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Fast-talking and feisty-looking John Leguizamo has continued to impress movie audiences with his versatility: he can play sensitive and naďve young men, such as Johnny in Hangin' with the Homeboys (1991); cold-blooded killers like Benny Blanco, gunning down reformed gangster Al Pacino in Carlito's Way (1993); a heroic Navy SEAL, stopping aerial terrorists in Executive Decision (1996); and drag queen Chi-Chi Rodriguez in To Wong Foo Thanks for Everything, Julie Newmar (1995). Arguably, not since ill-fated actor and comedian Freddie Prinze starred in the smash TV series "Chico and the Man" (1974) has a youthful Latino personality had such a powerful impact on critics and fans alike.
Born July 22, 1964, in Bogotá, Colombia, Leguizamo was four when his family emigrated to the United States. He was raised in Queens, New York, attended New York University and studied under legendary acting coach Lee Strasberg for only one day before Strasberg passed away. The extroverted Leguizamo started working the comedy club circuit in New York and first appeared in front of the cameras in an episode of "Miami Vice" (1984). His first film appearance was a small part in Mixed Blood (1985), and he had minor roles in Casualties of War (1989) and Die Hard 2 (1990) before playing a liquor store thief who shoots Harrison Ford in Regarding Henry (1991). His career really started to soar after his first-rate performance in the independent film Hangin' with the Homeboys (1991) as a nervous young teenager from the Bronx out for a night in brightly lit Manhattan with his buddies, facing the career choice of staying in a supermarket or heading off to college and finding out that the girl he loves from afar isn't quite what he thought she was.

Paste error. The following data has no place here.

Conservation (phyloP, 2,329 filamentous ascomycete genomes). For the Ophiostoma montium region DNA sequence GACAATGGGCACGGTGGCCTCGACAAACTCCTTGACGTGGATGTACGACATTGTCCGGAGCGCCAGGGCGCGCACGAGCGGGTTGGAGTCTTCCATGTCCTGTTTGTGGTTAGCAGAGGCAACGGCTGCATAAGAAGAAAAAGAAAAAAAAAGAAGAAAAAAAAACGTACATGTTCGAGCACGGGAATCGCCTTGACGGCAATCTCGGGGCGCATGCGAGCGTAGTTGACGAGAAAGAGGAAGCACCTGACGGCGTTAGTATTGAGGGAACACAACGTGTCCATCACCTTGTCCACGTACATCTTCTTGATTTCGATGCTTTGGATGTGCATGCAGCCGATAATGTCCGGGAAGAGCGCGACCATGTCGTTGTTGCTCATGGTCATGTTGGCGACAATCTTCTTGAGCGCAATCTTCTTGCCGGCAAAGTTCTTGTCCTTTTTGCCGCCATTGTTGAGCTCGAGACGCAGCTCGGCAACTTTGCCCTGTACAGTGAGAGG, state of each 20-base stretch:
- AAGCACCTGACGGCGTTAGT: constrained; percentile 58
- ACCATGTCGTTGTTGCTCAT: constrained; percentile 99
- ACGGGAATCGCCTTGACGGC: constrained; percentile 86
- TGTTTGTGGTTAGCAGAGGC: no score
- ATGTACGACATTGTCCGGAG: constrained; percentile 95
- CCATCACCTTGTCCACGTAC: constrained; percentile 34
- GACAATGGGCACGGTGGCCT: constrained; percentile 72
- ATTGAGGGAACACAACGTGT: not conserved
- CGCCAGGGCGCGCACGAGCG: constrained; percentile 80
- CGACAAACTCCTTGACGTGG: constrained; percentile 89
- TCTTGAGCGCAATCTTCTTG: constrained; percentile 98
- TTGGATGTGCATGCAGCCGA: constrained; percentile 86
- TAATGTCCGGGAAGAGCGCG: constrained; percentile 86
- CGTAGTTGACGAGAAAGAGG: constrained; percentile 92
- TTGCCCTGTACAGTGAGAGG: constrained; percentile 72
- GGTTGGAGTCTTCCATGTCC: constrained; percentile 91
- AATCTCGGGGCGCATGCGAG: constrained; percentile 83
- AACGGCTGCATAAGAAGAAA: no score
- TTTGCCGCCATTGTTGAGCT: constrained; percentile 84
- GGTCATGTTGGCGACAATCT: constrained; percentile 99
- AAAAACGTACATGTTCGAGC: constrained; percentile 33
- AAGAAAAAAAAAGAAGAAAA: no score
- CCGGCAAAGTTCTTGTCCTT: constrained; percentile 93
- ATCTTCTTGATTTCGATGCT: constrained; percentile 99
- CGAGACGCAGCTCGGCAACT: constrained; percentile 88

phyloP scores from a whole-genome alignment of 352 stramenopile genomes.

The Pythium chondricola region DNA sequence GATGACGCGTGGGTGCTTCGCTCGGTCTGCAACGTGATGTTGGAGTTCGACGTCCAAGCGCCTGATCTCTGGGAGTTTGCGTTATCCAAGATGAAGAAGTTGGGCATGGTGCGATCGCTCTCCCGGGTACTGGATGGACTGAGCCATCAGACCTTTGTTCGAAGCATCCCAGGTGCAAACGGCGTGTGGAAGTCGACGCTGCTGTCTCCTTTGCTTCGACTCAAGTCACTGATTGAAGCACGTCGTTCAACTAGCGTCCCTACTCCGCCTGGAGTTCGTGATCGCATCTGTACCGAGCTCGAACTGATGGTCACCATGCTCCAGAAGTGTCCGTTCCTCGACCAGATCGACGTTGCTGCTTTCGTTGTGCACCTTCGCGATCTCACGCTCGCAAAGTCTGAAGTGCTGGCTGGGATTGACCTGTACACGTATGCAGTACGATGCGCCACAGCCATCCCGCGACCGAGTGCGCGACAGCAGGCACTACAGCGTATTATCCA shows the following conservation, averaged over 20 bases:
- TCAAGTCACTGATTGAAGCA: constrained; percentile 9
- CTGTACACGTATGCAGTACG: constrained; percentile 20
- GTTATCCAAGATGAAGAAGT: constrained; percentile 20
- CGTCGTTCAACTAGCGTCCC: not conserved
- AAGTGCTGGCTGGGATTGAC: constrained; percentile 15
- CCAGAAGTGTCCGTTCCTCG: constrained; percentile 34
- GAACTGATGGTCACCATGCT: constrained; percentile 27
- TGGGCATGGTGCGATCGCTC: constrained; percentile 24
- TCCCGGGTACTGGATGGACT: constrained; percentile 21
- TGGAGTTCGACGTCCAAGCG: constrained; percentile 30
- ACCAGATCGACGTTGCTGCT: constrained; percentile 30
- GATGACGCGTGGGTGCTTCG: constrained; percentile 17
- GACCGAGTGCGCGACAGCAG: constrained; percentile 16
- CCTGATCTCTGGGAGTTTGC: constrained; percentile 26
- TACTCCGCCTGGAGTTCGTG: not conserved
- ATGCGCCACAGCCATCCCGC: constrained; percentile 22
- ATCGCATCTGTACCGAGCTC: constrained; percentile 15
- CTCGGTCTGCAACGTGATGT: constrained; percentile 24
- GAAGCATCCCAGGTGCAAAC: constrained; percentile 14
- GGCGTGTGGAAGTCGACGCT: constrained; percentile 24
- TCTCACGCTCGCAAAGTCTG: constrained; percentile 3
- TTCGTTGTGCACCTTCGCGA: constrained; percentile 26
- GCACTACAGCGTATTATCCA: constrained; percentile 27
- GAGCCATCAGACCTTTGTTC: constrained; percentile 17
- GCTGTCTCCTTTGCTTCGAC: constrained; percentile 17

The year 1991 was also memorable for other reasons, as he hit the stage with his show Mambo Mouth (1991) (TV), in which he portrayed seven different Latino characters. The witty and incisive show was a smash hit and won the Obie and Outer Circle Critics Award, and later was filmed for HBO, where it picked up a CableACE Award. He returned to the stage two years later with another satirical production poking fun at Latino stereotypes titled Spic-O-Rama (1993) (TV). It played in Chicago and New York, and won the Drama Desk Award and four CableACE Awards.
In 1995 he created and starred in the short-lived TV series "House of Buggin'" (1995), an all-Latino-cast comedy variety show featuring hilarious sketches and comedic routines. The show scored two Emmy nominations and received positive reviews from critics, but it was canceled after only one season. The gifted Leguizamo was still keeping busy in films, with key appearances in Super Mario Bros. (1993), Romeo + Juliet (1996) and Spawn (1997). In 1998 he made his Broadway debut in Freak (1998) (TV), a "demi-semi-quasi-pseudo-autobiographical" one-man show, which was filmed for HBO by Spike Lee.